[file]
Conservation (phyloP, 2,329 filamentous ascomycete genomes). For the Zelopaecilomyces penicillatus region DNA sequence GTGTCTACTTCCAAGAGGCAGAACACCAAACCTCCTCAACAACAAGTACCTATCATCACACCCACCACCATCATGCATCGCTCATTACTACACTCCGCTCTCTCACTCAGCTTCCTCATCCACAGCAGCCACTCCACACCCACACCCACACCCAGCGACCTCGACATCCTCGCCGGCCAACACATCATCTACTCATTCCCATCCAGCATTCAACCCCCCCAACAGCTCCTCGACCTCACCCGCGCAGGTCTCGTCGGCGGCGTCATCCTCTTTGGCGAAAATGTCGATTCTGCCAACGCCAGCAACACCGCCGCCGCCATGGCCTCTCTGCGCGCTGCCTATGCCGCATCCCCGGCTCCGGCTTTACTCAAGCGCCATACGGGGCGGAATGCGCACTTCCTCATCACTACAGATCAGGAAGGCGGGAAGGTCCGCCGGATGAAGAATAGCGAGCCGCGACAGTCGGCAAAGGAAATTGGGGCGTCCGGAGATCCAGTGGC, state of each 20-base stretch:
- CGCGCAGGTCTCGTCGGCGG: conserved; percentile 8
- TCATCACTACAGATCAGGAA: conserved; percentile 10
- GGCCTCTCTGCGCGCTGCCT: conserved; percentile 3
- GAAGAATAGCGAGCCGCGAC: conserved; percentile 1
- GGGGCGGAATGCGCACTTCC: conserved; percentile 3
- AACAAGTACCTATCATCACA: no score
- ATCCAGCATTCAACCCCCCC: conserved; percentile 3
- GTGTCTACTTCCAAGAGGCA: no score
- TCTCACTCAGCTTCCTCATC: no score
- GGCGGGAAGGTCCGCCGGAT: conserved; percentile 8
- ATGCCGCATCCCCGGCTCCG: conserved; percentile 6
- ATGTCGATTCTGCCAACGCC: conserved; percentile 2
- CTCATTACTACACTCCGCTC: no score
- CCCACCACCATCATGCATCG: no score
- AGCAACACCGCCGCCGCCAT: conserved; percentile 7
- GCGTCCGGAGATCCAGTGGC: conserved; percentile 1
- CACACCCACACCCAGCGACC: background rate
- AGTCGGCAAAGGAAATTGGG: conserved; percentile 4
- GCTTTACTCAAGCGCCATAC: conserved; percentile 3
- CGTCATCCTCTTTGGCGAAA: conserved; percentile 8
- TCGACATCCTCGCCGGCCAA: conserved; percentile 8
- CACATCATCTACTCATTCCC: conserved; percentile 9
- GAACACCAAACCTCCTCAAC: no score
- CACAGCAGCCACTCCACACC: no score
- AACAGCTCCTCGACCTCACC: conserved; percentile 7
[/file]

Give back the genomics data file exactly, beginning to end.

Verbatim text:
Conservation (phyloP, 2,329 filamentous ascomycete genomes). For the Zelopaecilomyces penicillatus region DNA sequence GTGTCTACTTCCAAGAGGCAGAACACCAAACCTCCTCAACAACAAGTACCTATCATCACACCCACCACCATCATGCATCGCTCATTACTACACTCCGCTCTCTCACTCAGCTTCCTCATCCACAGCAGCCACTCCACACCCACACCCACACCCAGCGACCTCGACATCCTCGCCGGCCAACACATCATCTACTCATTCCCATCCAGCATTCAACCCCCCCAACAGCTCCTCGACCTCACCCGCGCAGGTCTCGTCGGCGGCGTCATCCTCTTTGGCGAAAATGTCGATTCTGCCAACGCCAGCAACACCGCCGCCGCCATGGCCTCTCTGCGCGCTGCCTATGCCGCATCCCCGGCTCCGGCTTTACTCAAGCGCCATACGGGGCGGAATGCGCACTTCCTCATCACTACAGATCAGGAAGGCGGGAAGGTCCGCCGGATGAAGAATAGCGAGCCGCGACAGTCGGCAAAGGAAATTGGGGCGTCCGGAGATCCAGTGGC, state of each 20-base stretch:
- CGCGCAGGTCTCGTCGGCGG: conserved; percentile 8
- TCATCACTACAGATCAGGAA: conserved; percentile 10
- GGCCTCTCTGCGCGCTGCCT: conserved; percentile 3
- GAAGAATAGCGAGCCGCGAC: conserved; percentile 1
- GGGGCGGAATGCGCACTTCC: conserved; percentile 3
- AACAAGTACCTATCATCACA: no score
- ATCCAGCATTCAACCCCCCC: conserved; percentile 3
- GTGTCTACTTCCAAGAGGCA: no score
- TCTCACTCAGCTTCCTCATC: no score
- GGCGGGAAGGTCCGCCGGAT: conserved; percentile 8
- ATGCCGCATCCCCGGCTCCG: conserved; percentile 6
- ATGTCGATTCTGCCAACGCC: conserved; percentile 2
- CTCATTACTACACTCCGCTC: no score
- CCCACCACCATCATGCATCG: no score
- AGCAACACCGCCGCCGCCAT: conserved; percentile 7
- GCGTCCGGAGATCCAGTGGC: conserved; percentile 1
- CACACCCACACCCAGCGACC: background rate
- AGTCGGCAAAGGAAATTGGG: conserved; percentile 4
- GCTTTACTCAAGCGCCATAC: conserved; percentile 3
- CGTCATCCTCTTTGGCGAAA: conserved; percentile 8
- TCGACATCCTCGCCGGCCAA: conserved; percentile 8
- CACATCATCTACTCATTCCC: conserved; percentile 9
- GAACACCAAACCTCCTCAAC: no score
- CACAGCAGCCACTCCACACC: no score
- AACAGCTCCTCGACCTCACC: conserved; percentile 7